via The struggling economy – Southern Eye 4 August 2015 by Masola wa Dabudabu
EXCUSE us for our curiosity, but we heard a rumour that all matters economic in Zimbabwe are failing to hit desired targets.
Disturbing rumours reaching us indicate that the team with the proverbial slogan “bhora mugedhi/ibhola egedini” is finding it easy to score own goals. We are warned of worse things in the proportion of “bhora musango/ibhola egangeni” to come in soon.
Finance minister Patrick Chinamasa’s recent delivery of a mid-term budget review all but confirmed the rumours and our fears. Zimbabwe’s economy is on a downward trend. In brief, the economy is at a point where it could be said to be more moribund than the wounded “Cecil the lion” was at the exact point when the American dentist pulled the trigger that delivered the fatal blow.
The outlook is bleak yet the signs have been around for a long time.
It becomes obvious that things are not alright when every employer in the land, including the government itself, sighs in relief in the wake of the Supreme Court judgment allowing for the termination of workers’ employment contracts without any compensation.
Since the passing of this judgment, hundreds of workers have lost their jobs and more job losses are to follow. It is not surprising that by announcing a plan to right-size the public service through culling and not hiring, the Finance minister intends to take advantage of this ruling as well. Thanks to the Supreme Court judgment the minister will have his coat cut according to his cloth.
It is no longer a laughing matter when a train from Bulawayo to Harare is said to take up to 20 hours on a single trip. In today’s standards, a distance of 450km is hardly a long distance at all.
For a train to snail its way in 20 hours over this distance is a sign of bad economic times. Speed, effectiveness and efficiency are hallmarks of modern economies. It is only dead economies that normalise such sluggish transportation.
The fact that the National Railways of Zimbabwe (NRZ) has not paid its workers for over a year is indictment of a rotten economy. To make things worse, Zanu PF has neither the strength nor the technical capacity to revive NRZ.
Air Zimbabwe has provided classic evidence of an economy that has run its usefulness. How can a national airline ground its fleet due to non-availability of aviation fuel during peace times? Surely one would expect a national airline to ground its fleet during a disaster.
Maybe there is a national disaster after all. The death of a nation’s economy is a national disaster.
The abuse of the airline’s fleet during the president’s vanity trips has robbed Air Zimbabwe of a slim chance of revival. Seemingly the president has burnt all the fuel and now the airline is ditching to a point of no return. Unfortunately, Zanu PF cannot convert its killer instinct into energy to revive the fortunes of Air Zimbabwe.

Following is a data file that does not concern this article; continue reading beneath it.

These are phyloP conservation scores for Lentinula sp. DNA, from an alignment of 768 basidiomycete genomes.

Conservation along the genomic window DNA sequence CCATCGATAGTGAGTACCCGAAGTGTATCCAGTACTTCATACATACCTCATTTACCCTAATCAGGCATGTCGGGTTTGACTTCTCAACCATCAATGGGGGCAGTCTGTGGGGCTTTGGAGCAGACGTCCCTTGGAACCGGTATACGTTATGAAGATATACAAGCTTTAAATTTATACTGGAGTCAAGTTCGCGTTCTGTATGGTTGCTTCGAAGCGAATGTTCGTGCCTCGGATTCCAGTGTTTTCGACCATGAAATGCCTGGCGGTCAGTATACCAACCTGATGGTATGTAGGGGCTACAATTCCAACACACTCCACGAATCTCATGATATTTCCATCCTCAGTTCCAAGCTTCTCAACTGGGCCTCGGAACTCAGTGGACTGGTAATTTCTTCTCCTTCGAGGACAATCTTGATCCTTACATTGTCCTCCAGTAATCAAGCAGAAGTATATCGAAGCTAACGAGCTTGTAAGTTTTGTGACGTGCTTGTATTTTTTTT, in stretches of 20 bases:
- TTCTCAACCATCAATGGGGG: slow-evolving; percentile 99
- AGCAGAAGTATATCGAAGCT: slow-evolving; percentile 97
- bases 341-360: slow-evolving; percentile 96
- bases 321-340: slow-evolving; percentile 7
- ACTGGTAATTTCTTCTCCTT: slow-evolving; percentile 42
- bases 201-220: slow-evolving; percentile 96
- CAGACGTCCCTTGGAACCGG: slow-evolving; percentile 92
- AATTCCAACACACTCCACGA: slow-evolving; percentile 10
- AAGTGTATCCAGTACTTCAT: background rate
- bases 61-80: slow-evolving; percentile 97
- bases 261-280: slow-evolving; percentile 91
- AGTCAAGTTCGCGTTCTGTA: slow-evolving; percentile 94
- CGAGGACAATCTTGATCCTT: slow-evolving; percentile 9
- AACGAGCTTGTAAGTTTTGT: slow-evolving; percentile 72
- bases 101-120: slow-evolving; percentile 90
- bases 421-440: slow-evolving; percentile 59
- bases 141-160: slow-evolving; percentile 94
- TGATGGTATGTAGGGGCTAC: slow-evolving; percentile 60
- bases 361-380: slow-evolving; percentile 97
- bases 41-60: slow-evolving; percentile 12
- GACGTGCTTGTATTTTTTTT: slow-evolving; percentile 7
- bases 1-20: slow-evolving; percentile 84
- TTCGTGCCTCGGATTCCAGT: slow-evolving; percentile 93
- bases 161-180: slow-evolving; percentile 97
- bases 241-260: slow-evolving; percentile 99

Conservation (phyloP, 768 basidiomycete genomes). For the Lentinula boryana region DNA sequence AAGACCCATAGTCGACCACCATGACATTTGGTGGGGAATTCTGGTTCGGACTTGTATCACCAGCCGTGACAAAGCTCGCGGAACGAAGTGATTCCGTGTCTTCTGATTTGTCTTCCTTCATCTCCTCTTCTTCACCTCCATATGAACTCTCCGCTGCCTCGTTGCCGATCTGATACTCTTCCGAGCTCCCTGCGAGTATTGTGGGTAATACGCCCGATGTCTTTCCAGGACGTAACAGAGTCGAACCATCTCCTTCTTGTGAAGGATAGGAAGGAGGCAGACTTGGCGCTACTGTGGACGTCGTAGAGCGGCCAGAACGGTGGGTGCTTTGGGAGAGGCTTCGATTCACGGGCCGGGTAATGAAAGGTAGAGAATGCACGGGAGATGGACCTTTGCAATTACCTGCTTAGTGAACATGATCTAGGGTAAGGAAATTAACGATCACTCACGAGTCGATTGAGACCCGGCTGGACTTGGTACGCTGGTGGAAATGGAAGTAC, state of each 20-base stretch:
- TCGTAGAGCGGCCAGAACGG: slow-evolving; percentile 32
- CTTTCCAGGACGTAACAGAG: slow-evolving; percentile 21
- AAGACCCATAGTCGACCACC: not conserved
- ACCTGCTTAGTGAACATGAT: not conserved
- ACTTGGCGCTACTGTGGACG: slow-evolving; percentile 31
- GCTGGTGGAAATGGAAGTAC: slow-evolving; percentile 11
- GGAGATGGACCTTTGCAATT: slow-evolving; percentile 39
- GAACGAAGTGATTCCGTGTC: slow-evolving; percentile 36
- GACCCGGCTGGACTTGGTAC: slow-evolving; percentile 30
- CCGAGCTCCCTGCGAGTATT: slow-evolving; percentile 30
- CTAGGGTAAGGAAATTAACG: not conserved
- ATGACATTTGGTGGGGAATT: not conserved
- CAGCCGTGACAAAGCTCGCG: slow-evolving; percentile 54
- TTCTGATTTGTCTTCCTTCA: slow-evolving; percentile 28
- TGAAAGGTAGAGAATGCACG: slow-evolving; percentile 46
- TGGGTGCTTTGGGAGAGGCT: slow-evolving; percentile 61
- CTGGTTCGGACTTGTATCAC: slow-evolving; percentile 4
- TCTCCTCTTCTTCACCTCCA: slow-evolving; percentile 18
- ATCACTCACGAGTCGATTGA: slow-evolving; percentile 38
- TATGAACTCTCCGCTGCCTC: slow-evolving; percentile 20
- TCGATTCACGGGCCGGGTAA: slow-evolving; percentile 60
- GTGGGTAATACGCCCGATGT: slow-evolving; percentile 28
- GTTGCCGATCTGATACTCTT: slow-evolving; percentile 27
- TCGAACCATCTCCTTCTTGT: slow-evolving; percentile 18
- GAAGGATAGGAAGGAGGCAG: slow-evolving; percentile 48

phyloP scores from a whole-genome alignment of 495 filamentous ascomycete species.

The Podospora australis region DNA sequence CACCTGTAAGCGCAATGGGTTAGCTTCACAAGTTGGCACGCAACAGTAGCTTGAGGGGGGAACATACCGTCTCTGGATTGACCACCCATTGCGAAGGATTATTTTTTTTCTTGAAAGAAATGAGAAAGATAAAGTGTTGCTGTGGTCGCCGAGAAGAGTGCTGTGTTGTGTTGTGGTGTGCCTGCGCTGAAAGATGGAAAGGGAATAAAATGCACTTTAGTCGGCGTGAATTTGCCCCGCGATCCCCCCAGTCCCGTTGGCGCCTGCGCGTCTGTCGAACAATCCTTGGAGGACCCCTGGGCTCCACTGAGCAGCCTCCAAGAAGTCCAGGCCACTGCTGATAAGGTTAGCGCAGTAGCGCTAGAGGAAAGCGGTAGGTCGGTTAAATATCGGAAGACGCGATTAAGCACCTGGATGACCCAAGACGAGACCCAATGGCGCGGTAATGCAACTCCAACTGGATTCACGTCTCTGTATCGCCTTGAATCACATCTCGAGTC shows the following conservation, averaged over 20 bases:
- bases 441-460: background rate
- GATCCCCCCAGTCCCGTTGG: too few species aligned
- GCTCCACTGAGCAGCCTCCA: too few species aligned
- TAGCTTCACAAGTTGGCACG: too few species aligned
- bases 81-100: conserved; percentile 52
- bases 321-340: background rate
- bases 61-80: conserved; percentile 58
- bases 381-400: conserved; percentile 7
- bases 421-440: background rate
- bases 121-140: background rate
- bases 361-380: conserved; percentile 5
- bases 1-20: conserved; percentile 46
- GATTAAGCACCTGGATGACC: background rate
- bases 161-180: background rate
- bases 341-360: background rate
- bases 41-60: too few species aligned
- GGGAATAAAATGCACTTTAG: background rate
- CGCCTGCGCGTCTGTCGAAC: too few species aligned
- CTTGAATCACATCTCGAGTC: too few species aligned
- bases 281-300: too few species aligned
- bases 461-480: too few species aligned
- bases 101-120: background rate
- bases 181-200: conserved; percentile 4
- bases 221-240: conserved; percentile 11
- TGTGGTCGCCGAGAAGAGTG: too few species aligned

Anywhere, there is no longer any purchase in dwelling on the causes or origins of Zimbabwe’s economic problems. To an extent, Zanu PF has taken responsibility for the poor performances albeit equivocal. For starters, President Robert Mugabe has admitted that the so-called agrarian revolution did not take into consideration that an expanding population would require intensive agricultural practices to sustain food availability.
Mugabe is now subtly admitting his error of judgment and belief that the nation could be sufficiently fed by a horde of peasants masquerading as farmers.
His promise to reinstate some deposed white farmers resonates as a desperate cry for help that is spiced up with defiance and lack of remorse.
Anywhere, Mugabe’s admission to the agricultural disaster is not at all a dramatic admission of overall guilt.
He needs to realise that he did not only start the agricultural disaster, but that he went a step further and killed the economy.
Unfortunately, Mugabe does not realise that the country’s economy is beyond redemption.
He refuses to admit to any economic mismanagement, but occasionally blames Western sanctions for glitches here and there. He continues to defiantly look East even when subjected to blizzards from the polar easterlies.
The renewal and restoration of Zimbabwe’s economy can only begin when Mugabe accepts that the economy is as dead as a dodo. Mugabe needs to acknowledge that the economy needs to be reinvented in another form. The question is: Will Mugabe ever take responsibility for killing the goose that laid golden eggs? Will Zanu PF principals ever bow their heads in shame and admit to mismanaging the economy? If ever the time to revive the economy comes, who will lead the process?
Can the fragmented opposition that seems to have problems managing its own affairs manage to set the ball rolling? What role will Mugabe play in the revival?
Of course, Mugabe and his clueless clique cannot be involved in the renewal process as they stand accused of the current mess.
Failure to find anyone capable of solving Zimbabwe’s economic problems may require the services of another god.
But then we heard a rumour that there is only one god and only one Robert Gabriel Mugabe.